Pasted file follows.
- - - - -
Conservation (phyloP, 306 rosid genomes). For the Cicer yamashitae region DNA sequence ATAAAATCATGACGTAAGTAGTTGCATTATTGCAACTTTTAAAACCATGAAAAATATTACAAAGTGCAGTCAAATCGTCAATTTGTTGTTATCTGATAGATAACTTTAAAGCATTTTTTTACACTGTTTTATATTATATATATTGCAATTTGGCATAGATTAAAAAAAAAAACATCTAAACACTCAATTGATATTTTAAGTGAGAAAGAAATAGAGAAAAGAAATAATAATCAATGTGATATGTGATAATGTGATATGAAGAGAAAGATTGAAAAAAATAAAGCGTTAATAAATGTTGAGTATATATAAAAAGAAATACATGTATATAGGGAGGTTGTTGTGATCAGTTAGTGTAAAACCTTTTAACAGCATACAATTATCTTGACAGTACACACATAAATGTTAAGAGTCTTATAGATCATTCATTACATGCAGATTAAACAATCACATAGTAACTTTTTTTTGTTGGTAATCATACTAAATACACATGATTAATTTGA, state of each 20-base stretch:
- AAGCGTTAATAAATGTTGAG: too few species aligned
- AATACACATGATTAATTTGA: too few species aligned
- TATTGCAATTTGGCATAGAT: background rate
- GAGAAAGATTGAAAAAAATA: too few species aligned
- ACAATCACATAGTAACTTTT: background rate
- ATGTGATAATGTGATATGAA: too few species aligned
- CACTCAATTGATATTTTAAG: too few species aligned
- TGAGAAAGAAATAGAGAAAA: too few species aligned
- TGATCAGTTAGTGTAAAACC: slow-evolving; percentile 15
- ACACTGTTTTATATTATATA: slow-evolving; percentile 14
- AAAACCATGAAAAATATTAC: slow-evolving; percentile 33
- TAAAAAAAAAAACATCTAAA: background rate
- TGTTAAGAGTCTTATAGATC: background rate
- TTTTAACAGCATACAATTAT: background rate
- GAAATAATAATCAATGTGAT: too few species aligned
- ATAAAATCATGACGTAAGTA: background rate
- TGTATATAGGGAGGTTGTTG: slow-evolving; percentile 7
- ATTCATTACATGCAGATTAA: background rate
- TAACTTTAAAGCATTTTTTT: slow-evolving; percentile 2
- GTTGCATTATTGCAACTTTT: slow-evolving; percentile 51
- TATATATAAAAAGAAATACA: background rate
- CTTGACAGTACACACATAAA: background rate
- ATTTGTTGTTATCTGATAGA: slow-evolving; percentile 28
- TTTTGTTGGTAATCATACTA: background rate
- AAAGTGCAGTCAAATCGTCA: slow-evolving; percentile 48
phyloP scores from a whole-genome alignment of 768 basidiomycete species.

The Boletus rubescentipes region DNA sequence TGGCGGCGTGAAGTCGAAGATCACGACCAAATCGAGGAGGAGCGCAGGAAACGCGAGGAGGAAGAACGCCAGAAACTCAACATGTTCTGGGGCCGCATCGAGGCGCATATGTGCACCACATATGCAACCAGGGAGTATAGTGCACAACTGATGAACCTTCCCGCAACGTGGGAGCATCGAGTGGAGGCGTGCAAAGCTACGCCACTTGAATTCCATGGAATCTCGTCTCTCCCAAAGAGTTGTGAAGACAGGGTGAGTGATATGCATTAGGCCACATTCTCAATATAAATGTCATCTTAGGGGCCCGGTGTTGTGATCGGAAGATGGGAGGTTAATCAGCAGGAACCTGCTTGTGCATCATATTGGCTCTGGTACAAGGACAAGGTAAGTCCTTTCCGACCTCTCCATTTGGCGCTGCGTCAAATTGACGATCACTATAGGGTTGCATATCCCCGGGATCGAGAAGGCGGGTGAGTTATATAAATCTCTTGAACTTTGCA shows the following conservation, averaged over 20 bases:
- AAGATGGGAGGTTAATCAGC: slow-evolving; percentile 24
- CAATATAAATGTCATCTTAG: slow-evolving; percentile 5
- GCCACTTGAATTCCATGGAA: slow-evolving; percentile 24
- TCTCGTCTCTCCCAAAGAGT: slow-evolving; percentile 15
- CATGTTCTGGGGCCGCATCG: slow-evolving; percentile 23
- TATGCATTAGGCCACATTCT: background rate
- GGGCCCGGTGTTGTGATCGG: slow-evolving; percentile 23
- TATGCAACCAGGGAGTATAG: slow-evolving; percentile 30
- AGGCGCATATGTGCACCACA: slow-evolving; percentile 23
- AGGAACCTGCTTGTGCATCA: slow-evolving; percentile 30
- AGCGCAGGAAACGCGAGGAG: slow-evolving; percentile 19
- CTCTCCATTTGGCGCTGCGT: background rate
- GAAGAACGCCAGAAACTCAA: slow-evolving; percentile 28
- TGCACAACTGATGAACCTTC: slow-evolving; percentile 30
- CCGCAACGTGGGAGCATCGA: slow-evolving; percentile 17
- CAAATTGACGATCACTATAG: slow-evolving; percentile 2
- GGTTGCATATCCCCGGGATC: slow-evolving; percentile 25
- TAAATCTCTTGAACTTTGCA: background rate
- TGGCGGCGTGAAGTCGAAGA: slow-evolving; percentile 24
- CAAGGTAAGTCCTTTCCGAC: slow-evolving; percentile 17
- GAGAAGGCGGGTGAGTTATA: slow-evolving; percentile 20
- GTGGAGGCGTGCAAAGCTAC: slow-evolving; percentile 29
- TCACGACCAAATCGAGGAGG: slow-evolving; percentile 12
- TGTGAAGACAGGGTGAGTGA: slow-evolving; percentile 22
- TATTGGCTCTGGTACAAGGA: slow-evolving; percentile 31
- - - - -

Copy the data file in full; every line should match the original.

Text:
Conservation (phyloP, 306 rosid genomes). For the Cicer yamashitae region DNA sequence ATAAAATCATGACGTAAGTAGTTGCATTATTGCAACTTTTAAAACCATGAAAAATATTACAAAGTGCAGTCAAATCGTCAATTTGTTGTTATCTGATAGATAACTTTAAAGCATTTTTTTACACTGTTTTATATTATATATATTGCAATTTGGCATAGATTAAAAAAAAAAACATCTAAACACTCAATTGATATTTTAAGTGAGAAAGAAATAGAGAAAAGAAATAATAATCAATGTGATATGTGATAATGTGATATGAAGAGAAAGATTGAAAAAAATAAAGCGTTAATAAATGTTGAGTATATATAAAAAGAAATACATGTATATAGGGAGGTTGTTGTGATCAGTTAGTGTAAAACCTTTTAACAGCATACAATTATCTTGACAGTACACACATAAATGTTAAGAGTCTTATAGATCATTCATTACATGCAGATTAAACAATCACATAGTAACTTTTTTTTGTTGGTAATCATACTAAATACACATGATTAATTTGA, state of each 20-base stretch:
- AAGCGTTAATAAATGTTGAG: too few species aligned
- AATACACATGATTAATTTGA: too few species aligned
- TATTGCAATTTGGCATAGAT: background rate
- GAGAAAGATTGAAAAAAATA: too few species aligned
- ACAATCACATAGTAACTTTT: background rate
- ATGTGATAATGTGATATGAA: too few species aligned
- CACTCAATTGATATTTTAAG: too few species aligned
- TGAGAAAGAAATAGAGAAAA: too few species aligned
- TGATCAGTTAGTGTAAAACC: slow-evolving; percentile 15
- ACACTGTTTTATATTATATA: slow-evolving; percentile 14
- AAAACCATGAAAAATATTAC: slow-evolving; percentile 33
- TAAAAAAAAAAACATCTAAA: background rate
- TGTTAAGAGTCTTATAGATC: background rate
- TTTTAACAGCATACAATTAT: background rate
- GAAATAATAATCAATGTGAT: too few species aligned
- ATAAAATCATGACGTAAGTA: background rate
- TGTATATAGGGAGGTTGTTG: slow-evolving; percentile 7
- ATTCATTACATGCAGATTAA: background rate
- TAACTTTAAAGCATTTTTTT: slow-evolving; percentile 2
- GTTGCATTATTGCAACTTTT: slow-evolving; percentile 51
- TATATATAAAAAGAAATACA: background rate
- CTTGACAGTACACACATAAA: background rate
- ATTTGTTGTTATCTGATAGA: slow-evolving; percentile 28
- TTTTGTTGGTAATCATACTA: background rate
- AAAGTGCAGTCAAATCGTCA: slow-evolving; percentile 48
phyloP scores from a whole-genome alignment of 768 basidiomycete species.

The Boletus rubescentipes region DNA sequence TGGCGGCGTGAAGTCGAAGATCACGACCAAATCGAGGAGGAGCGCAGGAAACGCGAGGAGGAAGAACGCCAGAAACTCAACATGTTCTGGGGCCGCATCGAGGCGCATATGTGCACCACATATGCAACCAGGGAGTATAGTGCACAACTGATGAACCTTCCCGCAACGTGGGAGCATCGAGTGGAGGCGTGCAAAGCTACGCCACTTGAATTCCATGGAATCTCGTCTCTCCCAAAGAGTTGTGAAGACAGGGTGAGTGATATGCATTAGGCCACATTCTCAATATAAATGTCATCTTAGGGGCCCGGTGTTGTGATCGGAAGATGGGAGGTTAATCAGCAGGAACCTGCTTGTGCATCATATTGGCTCTGGTACAAGGACAAGGTAAGTCCTTTCCGACCTCTCCATTTGGCGCTGCGTCAAATTGACGATCACTATAGGGTTGCATATCCCCGGGATCGAGAAGGCGGGTGAGTTATATAAATCTCTTGAACTTTGCA shows the following conservation, averaged over 20 bases:
- AAGATGGGAGGTTAATCAGC: slow-evolving; percentile 24
- CAATATAAATGTCATCTTAG: slow-evolving; percentile 5
- GCCACTTGAATTCCATGGAA: slow-evolving; percentile 24
- TCTCGTCTCTCCCAAAGAGT: slow-evolving; percentile 15
- CATGTTCTGGGGCCGCATCG: slow-evolving; percentile 23
- TATGCATTAGGCCACATTCT: background rate
- GGGCCCGGTGTTGTGATCGG: slow-evolving; percentile 23
- TATGCAACCAGGGAGTATAG: slow-evolving; percentile 30
- AGGCGCATATGTGCACCACA: slow-evolving; percentile 23
- AGGAACCTGCTTGTGCATCA: slow-evolving; percentile 30
- AGCGCAGGAAACGCGAGGAG: slow-evolving; percentile 19
- CTCTCCATTTGGCGCTGCGT: background rate
- GAAGAACGCCAGAAACTCAA: slow-evolving; percentile 28
- TGCACAACTGATGAACCTTC: slow-evolving; percentile 30
- CCGCAACGTGGGAGCATCGA: slow-evolving; percentile 17
- CAAATTGACGATCACTATAG: slow-evolving; percentile 2
- GGTTGCATATCCCCGGGATC: slow-evolving; percentile 25
- TAAATCTCTTGAACTTTGCA: background rate
- TGGCGGCGTGAAGTCGAAGA: slow-evolving; percentile 24
- CAAGGTAAGTCCTTTCCGAC: slow-evolving; percentile 17
- GAGAAGGCGGGTGAGTTATA: slow-evolving; percentile 20
- GTGGAGGCGTGCAAAGCTAC: slow-evolving; percentile 29
- TCACGACCAAATCGAGGAGG: slow-evolving; percentile 12
- TGTGAAGACAGGGTGAGTGA: slow-evolving; percentile 22
- TATTGGCTCTGGTACAAGGA: slow-evolving; percentile 31